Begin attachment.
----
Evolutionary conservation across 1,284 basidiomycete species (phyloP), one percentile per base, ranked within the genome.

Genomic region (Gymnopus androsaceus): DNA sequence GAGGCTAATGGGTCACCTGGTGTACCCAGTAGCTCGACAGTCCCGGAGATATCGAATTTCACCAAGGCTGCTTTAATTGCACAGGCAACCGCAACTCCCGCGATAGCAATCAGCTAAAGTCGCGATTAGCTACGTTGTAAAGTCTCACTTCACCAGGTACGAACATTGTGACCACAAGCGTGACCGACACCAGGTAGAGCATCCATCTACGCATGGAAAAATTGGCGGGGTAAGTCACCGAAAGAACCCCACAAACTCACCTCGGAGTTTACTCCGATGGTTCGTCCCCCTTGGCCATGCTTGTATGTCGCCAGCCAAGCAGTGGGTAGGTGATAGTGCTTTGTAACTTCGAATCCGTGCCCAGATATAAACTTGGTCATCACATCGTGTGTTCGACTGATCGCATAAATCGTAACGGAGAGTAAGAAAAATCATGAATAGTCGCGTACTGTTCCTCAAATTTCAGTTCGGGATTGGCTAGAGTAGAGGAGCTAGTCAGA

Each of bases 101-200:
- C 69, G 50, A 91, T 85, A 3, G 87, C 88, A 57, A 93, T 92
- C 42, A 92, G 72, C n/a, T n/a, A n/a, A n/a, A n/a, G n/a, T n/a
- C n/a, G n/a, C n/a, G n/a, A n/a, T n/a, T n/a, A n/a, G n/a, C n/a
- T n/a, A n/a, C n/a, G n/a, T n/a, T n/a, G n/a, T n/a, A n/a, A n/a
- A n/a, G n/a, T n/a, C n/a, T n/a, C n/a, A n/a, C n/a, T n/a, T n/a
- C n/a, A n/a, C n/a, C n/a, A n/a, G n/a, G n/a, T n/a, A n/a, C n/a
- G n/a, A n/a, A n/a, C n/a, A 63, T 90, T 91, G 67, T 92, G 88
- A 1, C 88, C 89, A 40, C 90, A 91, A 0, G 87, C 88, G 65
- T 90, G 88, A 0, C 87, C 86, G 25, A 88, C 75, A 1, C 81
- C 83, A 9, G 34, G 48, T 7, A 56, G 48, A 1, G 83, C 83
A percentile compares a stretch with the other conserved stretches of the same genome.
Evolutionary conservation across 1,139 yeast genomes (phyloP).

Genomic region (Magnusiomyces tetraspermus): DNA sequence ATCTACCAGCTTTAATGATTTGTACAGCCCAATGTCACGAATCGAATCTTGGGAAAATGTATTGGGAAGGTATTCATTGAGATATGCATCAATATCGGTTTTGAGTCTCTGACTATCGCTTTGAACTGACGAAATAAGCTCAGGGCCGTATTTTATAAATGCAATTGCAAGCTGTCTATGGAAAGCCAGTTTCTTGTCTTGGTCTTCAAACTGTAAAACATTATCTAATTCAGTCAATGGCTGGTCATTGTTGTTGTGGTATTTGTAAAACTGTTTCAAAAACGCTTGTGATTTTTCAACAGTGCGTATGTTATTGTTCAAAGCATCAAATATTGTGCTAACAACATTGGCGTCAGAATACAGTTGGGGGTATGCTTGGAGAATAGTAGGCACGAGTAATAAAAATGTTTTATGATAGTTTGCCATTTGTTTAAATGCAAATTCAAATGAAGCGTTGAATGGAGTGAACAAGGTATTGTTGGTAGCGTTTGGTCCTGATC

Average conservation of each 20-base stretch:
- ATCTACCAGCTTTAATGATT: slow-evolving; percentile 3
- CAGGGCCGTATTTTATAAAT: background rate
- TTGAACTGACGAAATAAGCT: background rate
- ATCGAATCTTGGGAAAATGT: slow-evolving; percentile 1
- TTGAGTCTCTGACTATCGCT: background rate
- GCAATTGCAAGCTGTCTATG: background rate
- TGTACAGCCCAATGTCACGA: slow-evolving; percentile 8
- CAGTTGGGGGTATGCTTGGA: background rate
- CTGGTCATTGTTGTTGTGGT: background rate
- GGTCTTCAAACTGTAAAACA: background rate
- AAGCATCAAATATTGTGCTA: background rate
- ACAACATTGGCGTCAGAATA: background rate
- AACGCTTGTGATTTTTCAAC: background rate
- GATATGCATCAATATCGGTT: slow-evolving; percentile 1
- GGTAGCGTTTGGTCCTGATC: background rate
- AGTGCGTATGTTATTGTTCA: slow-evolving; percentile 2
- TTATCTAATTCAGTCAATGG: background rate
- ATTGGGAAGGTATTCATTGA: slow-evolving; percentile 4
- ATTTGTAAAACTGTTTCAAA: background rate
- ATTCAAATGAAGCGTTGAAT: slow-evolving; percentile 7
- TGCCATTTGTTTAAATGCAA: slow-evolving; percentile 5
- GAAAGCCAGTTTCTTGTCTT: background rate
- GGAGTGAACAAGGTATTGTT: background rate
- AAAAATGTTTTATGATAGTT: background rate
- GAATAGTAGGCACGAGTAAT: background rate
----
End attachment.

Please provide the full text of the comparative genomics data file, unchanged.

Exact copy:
Evolutionary conservation across 1,284 basidiomycete species (phyloP), one percentile per base, ranked within the genome.

Genomic region (Gymnopus androsaceus): DNA sequence GAGGCTAATGGGTCACCTGGTGTACCCAGTAGCTCGACAGTCCCGGAGATATCGAATTTCACCAAGGCTGCTTTAATTGCACAGGCAACCGCAACTCCCGCGATAGCAATCAGCTAAAGTCGCGATTAGCTACGTTGTAAAGTCTCACTTCACCAGGTACGAACATTGTGACCACAAGCGTGACCGACACCAGGTAGAGCATCCATCTACGCATGGAAAAATTGGCGGGGTAAGTCACCGAAAGAACCCCACAAACTCACCTCGGAGTTTACTCCGATGGTTCGTCCCCCTTGGCCATGCTTGTATGTCGCCAGCCAAGCAGTGGGTAGGTGATAGTGCTTTGTAACTTCGAATCCGTGCCCAGATATAAACTTGGTCATCACATCGTGTGTTCGACTGATCGCATAAATCGTAACGGAGAGTAAGAAAAATCATGAATAGTCGCGTACTGTTCCTCAAATTTCAGTTCGGGATTGGCTAGAGTAGAGGAGCTAGTCAGA

Each of bases 101-200:
- C 69, G 50, A 91, T 85, A 3, G 87, C 88, A 57, A 93, T 92
- C 42, A 92, G 72, C n/a, T n/a, A n/a, A n/a, A n/a, G n/a, T n/a
- C n/a, G n/a, C n/a, G n/a, A n/a, T n/a, T n/a, A n/a, G n/a, C n/a
- T n/a, A n/a, C n/a, G n/a, T n/a, T n/a, G n/a, T n/a, A n/a, A n/a
- A n/a, G n/a, T n/a, C n/a, T n/a, C n/a, A n/a, C n/a, T n/a, T n/a
- C n/a, A n/a, C n/a, C n/a, A n/a, G n/a, G n/a, T n/a, A n/a, C n/a
- G n/a, A n/a, A n/a, C n/a, A 63, T 90, T 91, G 67, T 92, G 88
- A 1, C 88, C 89, A 40, C 90, A 91, A 0, G 87, C 88, G 65
- T 90, G 88, A 0, C 87, C 86, G 25, A 88, C 75, A 1, C 81
- C 83, A 9, G 34, G 48, T 7, A 56, G 48, A 1, G 83, C 83
A percentile compares a stretch with the other conserved stretches of the same genome.
Evolutionary conservation across 1,139 yeast genomes (phyloP).

Genomic region (Magnusiomyces tetraspermus): DNA sequence ATCTACCAGCTTTAATGATTTGTACAGCCCAATGTCACGAATCGAATCTTGGGAAAATGTATTGGGAAGGTATTCATTGAGATATGCATCAATATCGGTTTTGAGTCTCTGACTATCGCTTTGAACTGACGAAATAAGCTCAGGGCCGTATTTTATAAATGCAATTGCAAGCTGTCTATGGAAAGCCAGTTTCTTGTCTTGGTCTTCAAACTGTAAAACATTATCTAATTCAGTCAATGGCTGGTCATTGTTGTTGTGGTATTTGTAAAACTGTTTCAAAAACGCTTGTGATTTTTCAACAGTGCGTATGTTATTGTTCAAAGCATCAAATATTGTGCTAACAACATTGGCGTCAGAATACAGTTGGGGGTATGCTTGGAGAATAGTAGGCACGAGTAATAAAAATGTTTTATGATAGTTTGCCATTTGTTTAAATGCAAATTCAAATGAAGCGTTGAATGGAGTGAACAAGGTATTGTTGGTAGCGTTTGGTCCTGATC

Average conservation of each 20-base stretch:
- ATCTACCAGCTTTAATGATT: slow-evolving; percentile 3
- CAGGGCCGTATTTTATAAAT: background rate
- TTGAACTGACGAAATAAGCT: background rate
- ATCGAATCTTGGGAAAATGT: slow-evolving; percentile 1
- TTGAGTCTCTGACTATCGCT: background rate
- GCAATTGCAAGCTGTCTATG: background rate
- TGTACAGCCCAATGTCACGA: slow-evolving; percentile 8
- CAGTTGGGGGTATGCTTGGA: background rate
- CTGGTCATTGTTGTTGTGGT: background rate
- GGTCTTCAAACTGTAAAACA: background rate
- AAGCATCAAATATTGTGCTA: background rate
- ACAACATTGGCGTCAGAATA: background rate
- AACGCTTGTGATTTTTCAAC: background rate
- GATATGCATCAATATCGGTT: slow-evolving; percentile 1
- GGTAGCGTTTGGTCCTGATC: background rate
- AGTGCGTATGTTATTGTTCA: slow-evolving; percentile 2
- TTATCTAATTCAGTCAATGG: background rate
- ATTGGGAAGGTATTCATTGA: slow-evolving; percentile 4
- ATTTGTAAAACTGTTTCAAA: background rate
- ATTCAAATGAAGCGTTGAAT: slow-evolving; percentile 7
- TGCCATTTGTTTAAATGCAA: slow-evolving; percentile 5
- GAAAGCCAGTTTCTTGTCTT: background rate
- GGAGTGAACAAGGTATTGTT: background rate
- AAAAATGTTTTATGATAGTT: background rate
- GAATAGTAGGCACGAGTAAT: background rate